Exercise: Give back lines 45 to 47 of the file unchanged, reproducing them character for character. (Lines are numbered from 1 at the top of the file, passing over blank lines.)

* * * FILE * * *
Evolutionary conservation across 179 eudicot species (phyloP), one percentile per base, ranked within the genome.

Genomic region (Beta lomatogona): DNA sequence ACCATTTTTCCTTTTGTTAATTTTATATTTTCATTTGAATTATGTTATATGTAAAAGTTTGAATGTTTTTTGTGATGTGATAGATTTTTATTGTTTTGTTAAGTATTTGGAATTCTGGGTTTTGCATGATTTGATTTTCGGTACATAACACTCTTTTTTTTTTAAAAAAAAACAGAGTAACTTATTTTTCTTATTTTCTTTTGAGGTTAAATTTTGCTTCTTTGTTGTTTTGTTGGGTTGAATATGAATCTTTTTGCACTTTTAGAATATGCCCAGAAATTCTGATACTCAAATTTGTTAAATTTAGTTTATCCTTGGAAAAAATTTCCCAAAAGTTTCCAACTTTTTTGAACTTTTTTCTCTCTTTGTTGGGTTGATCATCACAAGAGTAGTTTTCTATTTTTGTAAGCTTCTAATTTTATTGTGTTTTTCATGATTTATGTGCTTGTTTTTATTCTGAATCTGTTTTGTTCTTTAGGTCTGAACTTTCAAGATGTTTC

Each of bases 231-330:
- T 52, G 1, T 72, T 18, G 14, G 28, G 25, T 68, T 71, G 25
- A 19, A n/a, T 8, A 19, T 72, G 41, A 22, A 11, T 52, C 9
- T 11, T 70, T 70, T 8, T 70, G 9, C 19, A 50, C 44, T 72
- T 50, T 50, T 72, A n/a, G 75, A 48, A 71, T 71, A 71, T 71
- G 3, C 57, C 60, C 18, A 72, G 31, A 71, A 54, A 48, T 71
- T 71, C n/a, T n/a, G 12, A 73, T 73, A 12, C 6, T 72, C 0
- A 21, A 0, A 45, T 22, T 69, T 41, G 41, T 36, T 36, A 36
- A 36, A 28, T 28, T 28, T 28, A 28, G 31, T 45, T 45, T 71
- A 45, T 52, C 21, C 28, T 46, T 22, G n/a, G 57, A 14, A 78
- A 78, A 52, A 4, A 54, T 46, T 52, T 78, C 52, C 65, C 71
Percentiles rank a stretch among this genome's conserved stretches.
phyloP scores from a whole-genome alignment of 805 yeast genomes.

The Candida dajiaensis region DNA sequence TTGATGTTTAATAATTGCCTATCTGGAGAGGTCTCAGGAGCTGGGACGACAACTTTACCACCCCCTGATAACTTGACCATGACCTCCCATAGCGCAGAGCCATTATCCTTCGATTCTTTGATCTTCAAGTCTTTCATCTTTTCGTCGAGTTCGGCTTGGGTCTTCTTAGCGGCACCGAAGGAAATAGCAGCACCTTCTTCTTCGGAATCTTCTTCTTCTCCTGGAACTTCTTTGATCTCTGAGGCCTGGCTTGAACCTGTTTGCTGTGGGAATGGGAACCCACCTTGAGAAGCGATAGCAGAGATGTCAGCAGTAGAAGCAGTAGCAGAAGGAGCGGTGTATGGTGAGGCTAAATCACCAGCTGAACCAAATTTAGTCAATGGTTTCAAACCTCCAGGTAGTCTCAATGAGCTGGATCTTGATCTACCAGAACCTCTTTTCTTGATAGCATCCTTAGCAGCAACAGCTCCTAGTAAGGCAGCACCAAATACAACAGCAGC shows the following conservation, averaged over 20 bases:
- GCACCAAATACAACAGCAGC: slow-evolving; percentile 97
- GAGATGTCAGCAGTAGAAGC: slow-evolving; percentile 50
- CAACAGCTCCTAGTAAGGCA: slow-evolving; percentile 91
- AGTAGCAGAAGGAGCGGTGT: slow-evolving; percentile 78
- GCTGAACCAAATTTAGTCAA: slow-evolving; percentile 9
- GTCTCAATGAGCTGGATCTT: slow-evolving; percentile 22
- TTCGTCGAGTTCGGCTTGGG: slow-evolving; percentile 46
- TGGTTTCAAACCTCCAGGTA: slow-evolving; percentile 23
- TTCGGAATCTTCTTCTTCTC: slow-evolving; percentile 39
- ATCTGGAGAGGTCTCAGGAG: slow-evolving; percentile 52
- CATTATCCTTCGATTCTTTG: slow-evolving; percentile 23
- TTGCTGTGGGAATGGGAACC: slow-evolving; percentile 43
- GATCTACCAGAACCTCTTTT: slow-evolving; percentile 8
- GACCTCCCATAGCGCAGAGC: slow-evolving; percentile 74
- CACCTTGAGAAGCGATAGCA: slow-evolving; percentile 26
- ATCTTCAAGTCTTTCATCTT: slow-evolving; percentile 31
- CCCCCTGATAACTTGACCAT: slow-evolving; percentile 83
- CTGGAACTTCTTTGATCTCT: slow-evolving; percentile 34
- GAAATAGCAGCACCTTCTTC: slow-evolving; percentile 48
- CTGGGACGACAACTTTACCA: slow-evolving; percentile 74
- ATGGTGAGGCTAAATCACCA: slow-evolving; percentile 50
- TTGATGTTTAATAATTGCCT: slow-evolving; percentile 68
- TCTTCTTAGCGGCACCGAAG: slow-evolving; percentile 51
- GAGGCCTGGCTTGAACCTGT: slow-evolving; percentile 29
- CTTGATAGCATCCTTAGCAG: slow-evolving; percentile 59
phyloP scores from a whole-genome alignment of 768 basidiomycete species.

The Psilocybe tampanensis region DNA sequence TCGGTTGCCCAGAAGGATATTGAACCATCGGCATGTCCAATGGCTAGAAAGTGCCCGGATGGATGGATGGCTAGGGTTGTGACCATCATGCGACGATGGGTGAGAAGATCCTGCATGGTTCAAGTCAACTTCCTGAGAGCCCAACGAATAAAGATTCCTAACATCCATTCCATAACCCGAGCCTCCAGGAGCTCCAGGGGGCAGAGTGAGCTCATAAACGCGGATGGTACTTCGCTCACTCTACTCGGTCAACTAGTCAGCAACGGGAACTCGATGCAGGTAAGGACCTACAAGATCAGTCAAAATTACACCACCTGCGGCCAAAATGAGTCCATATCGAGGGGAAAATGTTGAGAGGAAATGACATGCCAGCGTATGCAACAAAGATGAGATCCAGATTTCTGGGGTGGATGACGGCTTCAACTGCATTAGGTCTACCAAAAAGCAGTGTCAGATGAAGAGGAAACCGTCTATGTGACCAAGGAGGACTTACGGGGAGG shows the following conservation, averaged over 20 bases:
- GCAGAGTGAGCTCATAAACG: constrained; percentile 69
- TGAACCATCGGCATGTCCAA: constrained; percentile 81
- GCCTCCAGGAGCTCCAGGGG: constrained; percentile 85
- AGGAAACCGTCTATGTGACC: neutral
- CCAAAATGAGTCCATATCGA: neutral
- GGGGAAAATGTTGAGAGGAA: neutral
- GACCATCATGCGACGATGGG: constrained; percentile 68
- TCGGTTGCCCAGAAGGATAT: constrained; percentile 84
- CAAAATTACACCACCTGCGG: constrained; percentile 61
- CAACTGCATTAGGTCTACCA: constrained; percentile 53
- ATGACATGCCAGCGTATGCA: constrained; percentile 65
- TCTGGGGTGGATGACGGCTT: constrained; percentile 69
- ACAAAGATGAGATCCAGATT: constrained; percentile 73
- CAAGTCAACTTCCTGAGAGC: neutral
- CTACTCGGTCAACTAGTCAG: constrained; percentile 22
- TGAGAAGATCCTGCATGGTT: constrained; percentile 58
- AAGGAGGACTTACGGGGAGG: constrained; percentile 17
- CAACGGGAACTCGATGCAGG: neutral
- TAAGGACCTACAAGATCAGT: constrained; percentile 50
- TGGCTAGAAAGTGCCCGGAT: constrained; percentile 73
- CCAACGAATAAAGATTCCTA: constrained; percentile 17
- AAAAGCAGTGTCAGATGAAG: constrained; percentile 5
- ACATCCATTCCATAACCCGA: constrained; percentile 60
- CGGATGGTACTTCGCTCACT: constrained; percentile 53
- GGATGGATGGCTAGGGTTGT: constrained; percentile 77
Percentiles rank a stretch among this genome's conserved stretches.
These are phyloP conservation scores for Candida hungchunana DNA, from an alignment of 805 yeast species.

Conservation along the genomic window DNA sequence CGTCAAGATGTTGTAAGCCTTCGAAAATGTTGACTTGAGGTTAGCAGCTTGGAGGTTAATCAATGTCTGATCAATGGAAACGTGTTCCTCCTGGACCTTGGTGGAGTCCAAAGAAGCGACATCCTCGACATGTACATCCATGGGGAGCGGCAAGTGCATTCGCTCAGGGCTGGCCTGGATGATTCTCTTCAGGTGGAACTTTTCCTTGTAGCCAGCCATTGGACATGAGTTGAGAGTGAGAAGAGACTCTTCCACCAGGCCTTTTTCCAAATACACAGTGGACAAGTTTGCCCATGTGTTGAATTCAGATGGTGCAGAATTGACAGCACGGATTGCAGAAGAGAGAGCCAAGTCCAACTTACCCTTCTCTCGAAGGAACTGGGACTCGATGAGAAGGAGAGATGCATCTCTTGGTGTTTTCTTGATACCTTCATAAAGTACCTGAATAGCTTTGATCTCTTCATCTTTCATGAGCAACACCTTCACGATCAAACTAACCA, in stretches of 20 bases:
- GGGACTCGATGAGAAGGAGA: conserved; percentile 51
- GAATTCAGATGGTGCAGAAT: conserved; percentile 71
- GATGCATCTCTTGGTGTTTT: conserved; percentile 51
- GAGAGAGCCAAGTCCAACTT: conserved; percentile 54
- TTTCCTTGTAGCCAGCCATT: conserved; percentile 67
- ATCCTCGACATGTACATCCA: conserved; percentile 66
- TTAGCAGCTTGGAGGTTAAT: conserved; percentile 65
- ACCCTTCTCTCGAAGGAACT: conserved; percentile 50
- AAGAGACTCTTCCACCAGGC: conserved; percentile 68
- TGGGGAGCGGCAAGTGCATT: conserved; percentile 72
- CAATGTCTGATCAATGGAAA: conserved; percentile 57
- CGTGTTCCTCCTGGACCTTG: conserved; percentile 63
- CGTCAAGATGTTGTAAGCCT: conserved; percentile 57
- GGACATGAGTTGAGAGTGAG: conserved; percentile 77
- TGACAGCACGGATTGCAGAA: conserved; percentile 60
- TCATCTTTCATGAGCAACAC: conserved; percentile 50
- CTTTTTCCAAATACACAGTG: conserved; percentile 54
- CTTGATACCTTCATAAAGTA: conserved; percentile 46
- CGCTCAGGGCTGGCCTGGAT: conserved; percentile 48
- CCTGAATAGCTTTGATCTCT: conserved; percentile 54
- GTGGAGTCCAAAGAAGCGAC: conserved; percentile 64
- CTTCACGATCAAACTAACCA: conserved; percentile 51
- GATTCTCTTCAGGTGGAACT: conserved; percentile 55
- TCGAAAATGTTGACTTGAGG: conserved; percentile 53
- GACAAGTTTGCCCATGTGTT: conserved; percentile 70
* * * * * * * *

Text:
- TGAACCATCGGCATGTCCAA: constrained; percentile 81
- GCCTCCAGGAGCTCCAGGGG: constrained; percentile 85
- AGGAAACCGTCTATGTGACC: neutral